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Birth of a Career

Susan Notes:

"College and career ready" dominates all boilerplate government language on education. We can hope that Jonathan's plaintive question will make some adults stop--and, if they can't think, at least shut up.

And Philip Galanes' advice is perfect.

By Philip Galanes
July 13, 2014

Social Qs

I am 11 years old. Practically every adult I meet asks me, "What do you want to be when you grow up?" This would be really cute if I was 4 and could say, "Fireman." But I'm in the fifth grade and have no idea what I want to do for work 10 years from now. How can I respond that won̢۪t get me in trouble with my parents?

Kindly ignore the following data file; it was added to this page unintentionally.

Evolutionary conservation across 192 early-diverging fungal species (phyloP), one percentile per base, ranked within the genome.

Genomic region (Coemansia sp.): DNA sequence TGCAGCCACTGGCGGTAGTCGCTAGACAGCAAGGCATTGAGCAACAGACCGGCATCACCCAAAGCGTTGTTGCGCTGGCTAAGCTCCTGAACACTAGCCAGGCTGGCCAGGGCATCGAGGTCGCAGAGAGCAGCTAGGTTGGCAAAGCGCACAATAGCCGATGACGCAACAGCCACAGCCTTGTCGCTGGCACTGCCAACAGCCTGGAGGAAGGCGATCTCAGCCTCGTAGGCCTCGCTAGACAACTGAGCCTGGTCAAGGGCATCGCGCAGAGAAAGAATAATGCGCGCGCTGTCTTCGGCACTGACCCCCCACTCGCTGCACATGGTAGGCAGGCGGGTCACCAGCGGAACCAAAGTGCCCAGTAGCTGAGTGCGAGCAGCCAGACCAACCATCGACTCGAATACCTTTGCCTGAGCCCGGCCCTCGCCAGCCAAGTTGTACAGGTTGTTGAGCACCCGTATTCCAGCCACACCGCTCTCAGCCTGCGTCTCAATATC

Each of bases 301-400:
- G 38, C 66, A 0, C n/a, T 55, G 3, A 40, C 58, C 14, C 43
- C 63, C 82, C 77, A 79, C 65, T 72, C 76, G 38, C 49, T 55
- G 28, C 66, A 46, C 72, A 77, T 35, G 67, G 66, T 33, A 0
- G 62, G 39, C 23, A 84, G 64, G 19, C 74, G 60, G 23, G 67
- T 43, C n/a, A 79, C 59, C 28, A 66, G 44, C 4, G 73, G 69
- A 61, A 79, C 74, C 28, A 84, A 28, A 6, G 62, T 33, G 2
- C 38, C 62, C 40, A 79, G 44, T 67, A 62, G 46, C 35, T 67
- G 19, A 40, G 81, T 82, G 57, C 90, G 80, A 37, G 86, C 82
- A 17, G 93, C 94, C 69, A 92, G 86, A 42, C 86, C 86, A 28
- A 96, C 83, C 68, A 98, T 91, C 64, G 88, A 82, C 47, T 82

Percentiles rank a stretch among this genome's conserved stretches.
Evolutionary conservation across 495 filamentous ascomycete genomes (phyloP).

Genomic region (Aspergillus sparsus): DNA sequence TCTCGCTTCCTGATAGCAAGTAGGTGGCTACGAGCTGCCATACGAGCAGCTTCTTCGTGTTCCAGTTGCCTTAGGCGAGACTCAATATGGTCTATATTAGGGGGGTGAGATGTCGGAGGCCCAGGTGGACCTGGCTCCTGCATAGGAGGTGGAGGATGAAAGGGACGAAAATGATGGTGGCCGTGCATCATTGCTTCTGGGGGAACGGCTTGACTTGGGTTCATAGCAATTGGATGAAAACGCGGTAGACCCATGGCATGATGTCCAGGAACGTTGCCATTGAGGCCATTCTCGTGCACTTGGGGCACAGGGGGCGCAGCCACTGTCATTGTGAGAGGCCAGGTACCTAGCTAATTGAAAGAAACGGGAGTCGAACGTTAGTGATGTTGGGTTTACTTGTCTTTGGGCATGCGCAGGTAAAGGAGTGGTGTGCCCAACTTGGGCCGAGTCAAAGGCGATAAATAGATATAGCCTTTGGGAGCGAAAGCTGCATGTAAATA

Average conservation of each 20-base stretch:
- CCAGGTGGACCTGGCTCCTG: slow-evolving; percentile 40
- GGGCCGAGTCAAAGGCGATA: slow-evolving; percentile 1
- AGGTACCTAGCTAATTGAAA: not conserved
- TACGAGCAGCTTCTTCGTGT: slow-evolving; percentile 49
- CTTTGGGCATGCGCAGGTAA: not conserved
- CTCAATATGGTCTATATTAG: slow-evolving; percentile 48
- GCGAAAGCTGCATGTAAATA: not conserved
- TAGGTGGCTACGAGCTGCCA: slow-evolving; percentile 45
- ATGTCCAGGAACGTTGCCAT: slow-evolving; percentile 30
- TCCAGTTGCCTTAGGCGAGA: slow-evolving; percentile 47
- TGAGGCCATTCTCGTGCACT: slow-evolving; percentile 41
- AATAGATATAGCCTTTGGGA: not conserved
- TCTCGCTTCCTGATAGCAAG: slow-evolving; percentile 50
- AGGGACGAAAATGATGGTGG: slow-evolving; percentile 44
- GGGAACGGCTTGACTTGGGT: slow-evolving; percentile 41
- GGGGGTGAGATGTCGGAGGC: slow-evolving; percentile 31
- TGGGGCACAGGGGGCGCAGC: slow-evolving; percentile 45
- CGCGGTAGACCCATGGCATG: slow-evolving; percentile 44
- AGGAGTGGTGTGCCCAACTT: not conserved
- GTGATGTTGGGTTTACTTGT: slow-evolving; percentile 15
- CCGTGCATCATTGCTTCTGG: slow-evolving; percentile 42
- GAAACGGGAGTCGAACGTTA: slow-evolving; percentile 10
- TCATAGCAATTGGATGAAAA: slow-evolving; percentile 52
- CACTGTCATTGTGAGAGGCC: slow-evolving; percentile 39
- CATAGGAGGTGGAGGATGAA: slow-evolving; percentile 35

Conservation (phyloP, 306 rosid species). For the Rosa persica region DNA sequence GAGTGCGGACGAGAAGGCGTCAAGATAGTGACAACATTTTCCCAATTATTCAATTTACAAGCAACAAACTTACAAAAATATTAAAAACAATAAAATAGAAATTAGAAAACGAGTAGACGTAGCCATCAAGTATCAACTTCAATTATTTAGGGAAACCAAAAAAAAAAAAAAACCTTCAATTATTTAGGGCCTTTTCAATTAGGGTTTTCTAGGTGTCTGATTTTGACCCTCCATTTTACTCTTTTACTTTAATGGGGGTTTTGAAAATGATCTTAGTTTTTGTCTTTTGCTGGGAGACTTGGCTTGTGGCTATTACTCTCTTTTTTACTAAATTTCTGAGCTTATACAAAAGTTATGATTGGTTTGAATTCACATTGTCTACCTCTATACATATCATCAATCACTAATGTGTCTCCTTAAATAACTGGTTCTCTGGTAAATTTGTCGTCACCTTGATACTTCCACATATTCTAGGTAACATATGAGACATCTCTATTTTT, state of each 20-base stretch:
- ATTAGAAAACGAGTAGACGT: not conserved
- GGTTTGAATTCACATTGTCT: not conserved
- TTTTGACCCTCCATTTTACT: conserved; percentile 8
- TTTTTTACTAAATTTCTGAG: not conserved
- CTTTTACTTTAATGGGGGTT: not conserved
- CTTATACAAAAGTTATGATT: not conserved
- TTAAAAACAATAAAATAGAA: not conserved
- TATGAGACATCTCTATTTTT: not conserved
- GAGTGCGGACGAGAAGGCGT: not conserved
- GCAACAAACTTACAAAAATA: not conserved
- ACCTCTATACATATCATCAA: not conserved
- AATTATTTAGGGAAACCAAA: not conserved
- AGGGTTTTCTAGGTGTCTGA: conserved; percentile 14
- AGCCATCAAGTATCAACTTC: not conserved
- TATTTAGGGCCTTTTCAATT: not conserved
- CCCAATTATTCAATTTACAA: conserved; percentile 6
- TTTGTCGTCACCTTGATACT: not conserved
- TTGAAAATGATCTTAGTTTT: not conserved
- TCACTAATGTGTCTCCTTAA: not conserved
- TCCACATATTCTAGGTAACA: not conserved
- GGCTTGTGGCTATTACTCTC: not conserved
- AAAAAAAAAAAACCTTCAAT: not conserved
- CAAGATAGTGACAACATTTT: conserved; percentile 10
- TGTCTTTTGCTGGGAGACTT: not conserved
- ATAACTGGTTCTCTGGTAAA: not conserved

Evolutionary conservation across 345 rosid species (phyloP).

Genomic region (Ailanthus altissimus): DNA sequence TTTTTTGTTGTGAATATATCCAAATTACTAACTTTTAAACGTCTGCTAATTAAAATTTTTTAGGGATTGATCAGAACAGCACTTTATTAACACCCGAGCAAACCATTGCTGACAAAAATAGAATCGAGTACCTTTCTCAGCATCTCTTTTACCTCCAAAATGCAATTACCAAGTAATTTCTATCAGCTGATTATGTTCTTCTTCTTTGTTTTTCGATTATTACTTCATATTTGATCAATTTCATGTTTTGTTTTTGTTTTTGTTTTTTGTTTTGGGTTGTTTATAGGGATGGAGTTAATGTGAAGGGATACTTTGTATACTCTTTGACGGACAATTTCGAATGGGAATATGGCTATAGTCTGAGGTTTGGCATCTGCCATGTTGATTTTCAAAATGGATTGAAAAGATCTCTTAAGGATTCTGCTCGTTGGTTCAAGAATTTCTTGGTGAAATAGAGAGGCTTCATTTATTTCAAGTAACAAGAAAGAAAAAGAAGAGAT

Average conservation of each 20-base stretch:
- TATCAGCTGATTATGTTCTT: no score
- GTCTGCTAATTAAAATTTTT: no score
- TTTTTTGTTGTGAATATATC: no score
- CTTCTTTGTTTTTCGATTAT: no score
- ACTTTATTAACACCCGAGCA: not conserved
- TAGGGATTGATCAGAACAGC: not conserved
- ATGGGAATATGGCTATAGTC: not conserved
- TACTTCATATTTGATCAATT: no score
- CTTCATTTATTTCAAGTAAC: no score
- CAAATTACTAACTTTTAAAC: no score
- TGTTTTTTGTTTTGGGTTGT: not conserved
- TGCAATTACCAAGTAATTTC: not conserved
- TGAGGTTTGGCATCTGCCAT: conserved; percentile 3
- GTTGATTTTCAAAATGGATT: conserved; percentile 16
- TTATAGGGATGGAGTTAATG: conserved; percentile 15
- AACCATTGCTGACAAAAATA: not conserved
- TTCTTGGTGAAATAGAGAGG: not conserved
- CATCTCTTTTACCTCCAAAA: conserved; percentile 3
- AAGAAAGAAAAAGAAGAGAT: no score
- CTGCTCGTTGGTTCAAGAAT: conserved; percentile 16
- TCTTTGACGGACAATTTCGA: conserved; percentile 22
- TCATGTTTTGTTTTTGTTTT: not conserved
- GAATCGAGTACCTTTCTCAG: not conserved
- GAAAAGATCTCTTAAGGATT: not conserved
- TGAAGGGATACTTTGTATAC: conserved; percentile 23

Jonathan, New York

I would tell you the lame questions stop once you hit puberty, but even at 11, you would know I was lying. Remember that these people are trying to be friendly (in a lazy and predictable way). And saying, "I don't know," will only prompt them to ask which subjects you like in school, making these conversations even longer. One option: "Lay it down, flip it and reverse it," as Missy Elliott sang the year before you were born. You can say: "I'm not sure. When did you know?" Most adults like talking about themselves much more than listening. Just be prepared to fake interest.

— Philip Galanes
New York Times



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